In the side bar, select Hosted zones. Then, Create Hosted Zone. In the domain name field, enter your domain name and in the drop down select Public Hosted Zone. The name server and start of authority entries should be pre-populated. Click on Create Record Set, select A under Type, and enter the elastic IP address you created earlier in the Value field. Next, update the DNS entry in your registrar to point to Amazon’s name servers. They are listed under the NS entries in your hosted zone. Consult with someone before doing this if you already use this domain name for email. Wait 5 minutes for the changes to propagate to all servers.
Check that the name resolution is working by visiting your domain name.

SSL Certificate

We will use Let’s Encrypt for our HTTPS configuration and enable automatic renewals.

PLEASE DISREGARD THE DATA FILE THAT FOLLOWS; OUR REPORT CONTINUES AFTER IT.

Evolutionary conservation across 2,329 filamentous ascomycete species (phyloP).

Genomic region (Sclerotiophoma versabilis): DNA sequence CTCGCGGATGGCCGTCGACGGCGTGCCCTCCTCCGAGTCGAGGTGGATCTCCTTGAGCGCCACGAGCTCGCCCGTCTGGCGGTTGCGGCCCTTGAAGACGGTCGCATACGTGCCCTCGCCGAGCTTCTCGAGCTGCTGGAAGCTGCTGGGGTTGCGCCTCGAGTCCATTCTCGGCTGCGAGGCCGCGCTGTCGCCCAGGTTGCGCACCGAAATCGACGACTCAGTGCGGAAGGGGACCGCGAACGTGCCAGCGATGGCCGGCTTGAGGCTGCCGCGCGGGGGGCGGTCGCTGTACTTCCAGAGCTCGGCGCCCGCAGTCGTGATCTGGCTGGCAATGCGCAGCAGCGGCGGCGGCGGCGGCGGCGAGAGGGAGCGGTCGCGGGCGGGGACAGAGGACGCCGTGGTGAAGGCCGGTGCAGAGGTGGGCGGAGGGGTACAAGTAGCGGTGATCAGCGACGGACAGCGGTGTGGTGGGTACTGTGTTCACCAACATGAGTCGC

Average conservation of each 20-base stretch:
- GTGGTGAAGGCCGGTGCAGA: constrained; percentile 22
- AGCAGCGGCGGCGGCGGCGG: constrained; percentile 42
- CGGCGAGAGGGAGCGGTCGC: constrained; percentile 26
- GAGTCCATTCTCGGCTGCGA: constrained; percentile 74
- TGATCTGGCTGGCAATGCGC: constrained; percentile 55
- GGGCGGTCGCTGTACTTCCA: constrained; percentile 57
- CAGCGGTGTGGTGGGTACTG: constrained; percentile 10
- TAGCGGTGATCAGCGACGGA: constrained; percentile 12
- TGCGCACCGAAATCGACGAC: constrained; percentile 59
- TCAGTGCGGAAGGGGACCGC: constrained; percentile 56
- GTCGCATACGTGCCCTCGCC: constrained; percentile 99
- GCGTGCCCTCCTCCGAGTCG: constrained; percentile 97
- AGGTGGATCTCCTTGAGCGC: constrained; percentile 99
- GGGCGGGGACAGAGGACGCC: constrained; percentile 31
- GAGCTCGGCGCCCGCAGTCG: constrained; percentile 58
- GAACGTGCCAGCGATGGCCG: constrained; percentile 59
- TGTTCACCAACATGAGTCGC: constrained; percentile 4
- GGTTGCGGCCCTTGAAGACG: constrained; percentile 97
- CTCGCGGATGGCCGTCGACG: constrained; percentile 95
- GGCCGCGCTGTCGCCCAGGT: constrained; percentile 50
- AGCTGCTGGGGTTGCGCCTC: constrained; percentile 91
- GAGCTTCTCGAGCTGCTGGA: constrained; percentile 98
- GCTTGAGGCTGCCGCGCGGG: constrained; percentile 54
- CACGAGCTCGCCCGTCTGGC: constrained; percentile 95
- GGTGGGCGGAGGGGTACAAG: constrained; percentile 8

First we’ll create a limited user to handle DNS updates. The HostedZoneID is available in Route53 next to the domain name you are using.

As the new full-access administrator, sign in and navigate to the Add user section again. This time, create a new user and only enable programmatic access.
In the following Permissions page click Create policy and then click the JSON tab.
Enter the following JSON in the text box.

{
"Version": "2012-10-17",
"Id": "certbot-dns-route53",
"Statement": [
{
"Effect": "Allow",
"Action": [
"route53:ListHostedZones",
"route53:GetChange"
],
"Resource": [
"*"
]
},
{
"Effect" : "Allow",
"Action" : [
"route53:ChangeResourceRecordSets"
],